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Poem by Laura Sophia Temple


Recollection


An Elegiac Poem 
to the Memory of MARIA CATHARINE TEMPLE.

Steal on dark silent hour! I love thy sway,
Let others hail the charms of gaudier day ;
More soothing to my heart thy pensive gloom
Than all Morn's golden smiles, or varied bloom.
Thou mock'st me not with gaiety, or glare,
For they ill suit the children of despair,
But when thou hear'st my deep and frequent sigh,
Thy gale replies in mournful sympathy.
What though thou com'st in sombre hues array'd,
What though thou reign'st in sadness and in shade,
Thou bring'st more peace to this deserted breast
Than op'ning Morn in all her splendors drest,
When first she blushes o'er the eastern sky,
And makes each flow'r disclose its richest dye,
Wakens the mantling beauties of the Spring,
And bids OEolian gales their freshness bring;
When mimic Echo hastens from her cave,
And sun-beams dance upon the briny wave;
While rosy health trips lightly o'er the hills
And with her balmy breath each sweet distils.
--What gladness can their smiles to me impart?
What can they offer to a bankrupt heart?
What but the spectres of my happier hours!
The faded hues of pleasure's fairest flow'rs:
Gay, laughing train! that once I call'd my own,
But now, alas! for ever, ever flown.
O pale Remembrance! how thy eager eye
Darts o'er the past with keen rapidity!
Why dost thou speak of days for ever o'er,
Why image joys thou never canst restore?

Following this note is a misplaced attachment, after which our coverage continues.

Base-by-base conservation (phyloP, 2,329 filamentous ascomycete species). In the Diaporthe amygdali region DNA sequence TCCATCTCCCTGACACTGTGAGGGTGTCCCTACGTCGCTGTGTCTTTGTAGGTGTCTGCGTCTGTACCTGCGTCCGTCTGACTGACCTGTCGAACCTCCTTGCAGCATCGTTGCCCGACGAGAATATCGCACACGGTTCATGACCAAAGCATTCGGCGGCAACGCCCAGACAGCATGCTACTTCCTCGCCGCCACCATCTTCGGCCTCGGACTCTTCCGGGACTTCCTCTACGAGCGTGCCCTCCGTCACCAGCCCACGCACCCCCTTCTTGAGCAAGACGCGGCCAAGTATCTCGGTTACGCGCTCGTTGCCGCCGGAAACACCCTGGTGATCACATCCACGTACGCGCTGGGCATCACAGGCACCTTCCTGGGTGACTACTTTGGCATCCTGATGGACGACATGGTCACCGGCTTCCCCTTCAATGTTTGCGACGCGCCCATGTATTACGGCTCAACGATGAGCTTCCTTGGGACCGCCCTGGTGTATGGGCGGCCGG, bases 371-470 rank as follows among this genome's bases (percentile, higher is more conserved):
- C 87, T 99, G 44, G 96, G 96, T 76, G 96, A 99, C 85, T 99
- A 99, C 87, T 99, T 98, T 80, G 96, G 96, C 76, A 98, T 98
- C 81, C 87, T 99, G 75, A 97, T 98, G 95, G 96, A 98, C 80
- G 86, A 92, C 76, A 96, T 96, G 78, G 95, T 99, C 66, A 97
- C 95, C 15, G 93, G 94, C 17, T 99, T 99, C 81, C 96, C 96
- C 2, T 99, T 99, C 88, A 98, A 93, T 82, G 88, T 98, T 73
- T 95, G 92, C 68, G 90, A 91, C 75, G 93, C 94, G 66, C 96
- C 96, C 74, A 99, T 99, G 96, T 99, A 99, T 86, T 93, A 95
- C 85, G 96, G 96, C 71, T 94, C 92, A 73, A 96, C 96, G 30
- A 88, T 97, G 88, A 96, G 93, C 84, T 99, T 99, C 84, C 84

Why dost thou spread thy tints so fresh and true,
Then hold the well-known portrait to my view?
With cruel care each vanish'd charm recal,
And then remind me that I've lost them all?
Let the lov'd moments in oblivion rest.
Oh! cease to tell me that I once was blest.--
Soft lunar hour! congenial to my soul,
It loves the sweetness of thy mild controul;
It loves the music of the murm'ring stream,
It loves the trembling light of Cynthia's beam;
Listens in silent sadness to the blast
That seems like it to mourn the pleasing past.
Gladly I view the dark and slumb'rous deep,
Oblivion there her empire seems to keep;
Methinks she calls the wretched to invite
To end their sorrows in eternal night:
Say 'tis no crime, when tempests round them rave
To seek the refuge of the silent grave.
Hold! let me check the mad, the impious thought,
And recollect those truths that Virtue taught.
Oh! let me turn and view her beamy form
Still sweetly smiling midst each earthly storm;
Upwards she points, and bids me seek for bliss
In those fair realms where all is happiness:
Where no dark cloud meridian brightness hides,
Where the soul's stream for ever smoothly glides;
Where youthful Hope's gay banners are display'd
And bloomy flowers arise that shall not fade.
But e'er my foot the blissful summit gains
She bids me bear the ills that Heav'n ordains.

Still point then Mem'ry thy envenom'd dart,
Still hold thy empire o'er my writhing heart;
Shew to my view the bliss for ever flown
Wither'd by envious Fate as soon as blown,
Let me again behold the 'witching smile
That once could ev'ry pain and grief beguile,
Then paint the radiance Hope around her threw,
Spread the rich dreams creative Fancy drew,
When she all sanguine check'd the boding sigh,
And deck'd with ev'ry blessing gay Futurity.
Then bring again that melancholy hour
When Fate's bright sky began at length to low'r,
When the fine chords which sympathy had twin'd
That soul to soul with force all-pow'rful bind,
Were rudely snap'd, and o'er the sadden'd green
The lov'd, regretted form, no more was seen.
Yes, Recollection! I will bear thy sting,
Will view the blasted buds of life's fair Spring;
With thee I'll muse o'er ev'ry tender tie,